Updated: Jun 13
I wanted to start investing. Or rather, I thought I should be. I kept hearing people talk about their "portfolio". What they were buying and selling and how much they made/or lost. I thought I must be a step behind. I was missing out. I must not make be making enough money to invest. They must know more than I do. They must be smarter, wealthier, have better connections. It must be too complicated for me. If everyone was doing it and understood the stock market then they must be getting ahead...shouldn't I be too?! Was I doing something wrong?
Then I learned the truth: Lots of people had the same questions I did! Few people understand all facets of the financial markets and...here is the kicker....To get ahed...you don't have to! I was already investing! I was an Investor! Wha!? How could that be when I understood so little about the stock market?
Turns out, it wasn't about what I was, an investor, that was confusing me.
It was about what I wasn't: a trader. Now that was confusing.
A-HA: I was already an Investor! What a Relief!
Like a lot of people, I was confusing Trading and Investing as if they were the same thing. And while they both seek to earn profits from participating in the stock market, the similarities end there. This gave me comfort and clarity that I did not have to worry about the stock market everyday to have a plan to get ahead! Here is what I learned:
You do NOT have to know how to buy and sell individual stocks
to understand your portfolio, participate in the financial markets,
have a plan, or get ahead!
Yep, you read that right. No need to have a broker on speed dial calling throughout the day ordering "buy now!" No need to study what an individual company is going to do this week, next month, or even next year. You don't even need to read the 250 page prospectus or attend investor calls.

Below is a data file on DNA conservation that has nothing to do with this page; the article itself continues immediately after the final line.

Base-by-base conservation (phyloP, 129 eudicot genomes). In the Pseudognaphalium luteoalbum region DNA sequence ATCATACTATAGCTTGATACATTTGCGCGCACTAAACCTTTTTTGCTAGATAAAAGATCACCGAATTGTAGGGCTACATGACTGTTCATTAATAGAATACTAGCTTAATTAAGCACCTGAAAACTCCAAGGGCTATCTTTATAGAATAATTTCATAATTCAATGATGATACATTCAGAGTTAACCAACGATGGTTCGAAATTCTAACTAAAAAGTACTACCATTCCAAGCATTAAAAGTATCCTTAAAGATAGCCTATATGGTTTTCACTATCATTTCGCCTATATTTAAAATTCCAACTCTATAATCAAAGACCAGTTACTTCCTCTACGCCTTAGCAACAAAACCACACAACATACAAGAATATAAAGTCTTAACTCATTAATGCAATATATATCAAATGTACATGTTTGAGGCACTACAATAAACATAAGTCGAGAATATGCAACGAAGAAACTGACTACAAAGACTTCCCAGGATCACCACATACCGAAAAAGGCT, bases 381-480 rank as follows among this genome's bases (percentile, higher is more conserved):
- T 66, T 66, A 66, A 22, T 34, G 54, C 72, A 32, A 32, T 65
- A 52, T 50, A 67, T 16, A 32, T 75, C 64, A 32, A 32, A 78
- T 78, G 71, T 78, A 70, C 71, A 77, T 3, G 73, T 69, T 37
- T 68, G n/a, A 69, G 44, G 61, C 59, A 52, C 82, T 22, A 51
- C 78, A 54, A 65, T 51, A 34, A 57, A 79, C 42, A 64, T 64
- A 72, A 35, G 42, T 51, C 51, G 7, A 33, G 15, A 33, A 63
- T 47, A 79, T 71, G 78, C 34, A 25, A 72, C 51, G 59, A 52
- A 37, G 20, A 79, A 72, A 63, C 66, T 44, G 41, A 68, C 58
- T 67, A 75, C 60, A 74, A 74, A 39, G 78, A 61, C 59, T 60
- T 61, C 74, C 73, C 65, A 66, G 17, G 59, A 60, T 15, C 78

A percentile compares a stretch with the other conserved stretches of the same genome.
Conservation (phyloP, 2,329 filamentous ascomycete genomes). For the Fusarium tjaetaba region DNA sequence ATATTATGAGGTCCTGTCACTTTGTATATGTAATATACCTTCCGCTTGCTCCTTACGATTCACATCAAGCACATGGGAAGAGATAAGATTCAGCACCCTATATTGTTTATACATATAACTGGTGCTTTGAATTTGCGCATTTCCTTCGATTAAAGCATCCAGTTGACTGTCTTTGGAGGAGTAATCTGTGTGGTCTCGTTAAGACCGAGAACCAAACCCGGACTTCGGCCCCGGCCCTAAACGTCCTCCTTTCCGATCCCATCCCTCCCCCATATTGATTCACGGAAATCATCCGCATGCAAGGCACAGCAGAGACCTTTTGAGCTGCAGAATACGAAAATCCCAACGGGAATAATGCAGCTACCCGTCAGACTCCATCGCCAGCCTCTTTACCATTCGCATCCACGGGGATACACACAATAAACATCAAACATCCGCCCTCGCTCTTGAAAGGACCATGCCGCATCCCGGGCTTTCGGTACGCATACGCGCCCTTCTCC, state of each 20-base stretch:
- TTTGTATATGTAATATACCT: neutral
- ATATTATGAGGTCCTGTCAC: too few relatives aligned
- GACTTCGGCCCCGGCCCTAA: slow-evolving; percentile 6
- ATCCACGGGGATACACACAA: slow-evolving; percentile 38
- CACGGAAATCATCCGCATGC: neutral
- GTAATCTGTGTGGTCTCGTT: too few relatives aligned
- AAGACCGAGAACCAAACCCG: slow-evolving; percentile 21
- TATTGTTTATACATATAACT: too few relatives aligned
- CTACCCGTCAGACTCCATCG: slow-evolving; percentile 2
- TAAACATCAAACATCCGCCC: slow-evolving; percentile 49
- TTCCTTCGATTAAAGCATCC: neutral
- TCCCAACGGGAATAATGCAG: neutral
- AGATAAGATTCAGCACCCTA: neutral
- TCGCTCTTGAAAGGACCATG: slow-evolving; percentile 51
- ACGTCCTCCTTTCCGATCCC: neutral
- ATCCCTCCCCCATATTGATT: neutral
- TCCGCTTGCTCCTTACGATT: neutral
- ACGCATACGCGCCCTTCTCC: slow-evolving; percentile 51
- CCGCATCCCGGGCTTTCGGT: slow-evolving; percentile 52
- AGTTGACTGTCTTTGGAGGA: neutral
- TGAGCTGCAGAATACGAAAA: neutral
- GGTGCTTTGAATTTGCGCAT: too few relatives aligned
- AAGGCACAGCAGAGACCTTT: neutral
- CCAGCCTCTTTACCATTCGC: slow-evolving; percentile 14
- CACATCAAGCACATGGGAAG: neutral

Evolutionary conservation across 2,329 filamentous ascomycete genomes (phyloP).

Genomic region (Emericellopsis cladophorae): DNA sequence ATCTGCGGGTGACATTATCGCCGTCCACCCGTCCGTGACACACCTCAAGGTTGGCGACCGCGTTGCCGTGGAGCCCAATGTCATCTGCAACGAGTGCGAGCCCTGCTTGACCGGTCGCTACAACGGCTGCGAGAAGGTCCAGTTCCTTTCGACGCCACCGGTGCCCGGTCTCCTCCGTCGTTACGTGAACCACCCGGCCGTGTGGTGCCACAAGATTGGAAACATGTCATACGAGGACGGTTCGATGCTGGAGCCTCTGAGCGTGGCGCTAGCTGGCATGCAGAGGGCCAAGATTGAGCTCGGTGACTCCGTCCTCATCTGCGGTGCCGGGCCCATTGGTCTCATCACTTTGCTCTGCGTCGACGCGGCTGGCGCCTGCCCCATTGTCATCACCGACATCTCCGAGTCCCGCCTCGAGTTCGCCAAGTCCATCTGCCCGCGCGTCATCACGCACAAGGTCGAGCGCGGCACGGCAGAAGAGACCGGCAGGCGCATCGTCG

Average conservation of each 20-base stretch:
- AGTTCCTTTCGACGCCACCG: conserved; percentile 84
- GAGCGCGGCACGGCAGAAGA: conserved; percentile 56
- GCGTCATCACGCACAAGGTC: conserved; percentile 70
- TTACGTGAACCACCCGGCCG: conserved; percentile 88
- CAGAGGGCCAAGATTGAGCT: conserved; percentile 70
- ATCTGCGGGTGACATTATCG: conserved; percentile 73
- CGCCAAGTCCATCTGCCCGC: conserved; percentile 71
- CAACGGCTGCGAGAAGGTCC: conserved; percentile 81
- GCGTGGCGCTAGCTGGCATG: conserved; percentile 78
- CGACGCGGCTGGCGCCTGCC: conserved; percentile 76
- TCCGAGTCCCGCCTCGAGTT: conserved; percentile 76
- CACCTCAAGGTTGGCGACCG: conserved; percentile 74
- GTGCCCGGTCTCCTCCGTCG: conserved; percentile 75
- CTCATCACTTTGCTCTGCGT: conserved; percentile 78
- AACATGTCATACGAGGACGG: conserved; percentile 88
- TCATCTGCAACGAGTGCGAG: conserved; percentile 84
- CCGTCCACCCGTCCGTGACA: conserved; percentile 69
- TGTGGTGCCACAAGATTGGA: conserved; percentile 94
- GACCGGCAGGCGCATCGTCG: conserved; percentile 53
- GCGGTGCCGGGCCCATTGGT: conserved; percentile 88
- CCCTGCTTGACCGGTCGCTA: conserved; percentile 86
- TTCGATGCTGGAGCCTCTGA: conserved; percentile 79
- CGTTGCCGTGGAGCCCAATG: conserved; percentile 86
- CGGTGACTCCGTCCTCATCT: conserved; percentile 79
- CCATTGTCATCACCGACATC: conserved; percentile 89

And you are still an investor!
Definition: Investing: in·vest·ing /inˈvestiNG/
Investors (Hey that's me!) seek larger returns over an extended period through buying and holding assets.
Definition: Trading: trad·ing /ˈtrādiNG/
Traders look to move stocks in and out of their portfolio often enough to earn smaller, more frequent payouts. This may be months or quarters but can even be as frequently as weeks or less than a day!
What Investing is Not:
To be clear, my a-ha came when I learned that Investing is NOT Trading.
With most traders, the objective is short term profits. Immediate satisfaction. A trader is likely to study and bet on the present performance of a company vs. the company’s long-term prospects.
Traders seek to anticipate what direction the stock will move next
and how they as a trader, can profit from that move.
Trading involves short-term strategies to maximize returns daily, monthly, or quarterly. Traders will attempt to make transactions that can help them profit quickly from fluctuating markets.
While trading as an activity can meet the needs of some, it was a such a sigh of relief for me to learn that a valid, common and strategic way to engage in the stock markets is to solely focus on growing wealth over the long term. I could be an investor without ever having to buy or sell an individual stock.
The Day I Became an Investor and...
Did. Not. Even. Know it!
I remember sitting in the back office of my first management job at a hotel filling out the forms. I was told that if I contributed 6% of my salary to my 401k I would get a company match and that was a good thing. So I did. No more. No less. There were several choices of where I could put that money. I don't remember how I selected what to buy with my 6% contribution. At the time, that did not seem like the most important aspect of the process. I had no idea what all the choices meant anyway so I think I asked my boss where I should put it and checked the box he recommended.
That day, in my 20's earning somewhere around 25k a year...I became and investor and a participant in the financial markets! Wha?! How did I miss it? And yeah, for anyone keeping track of the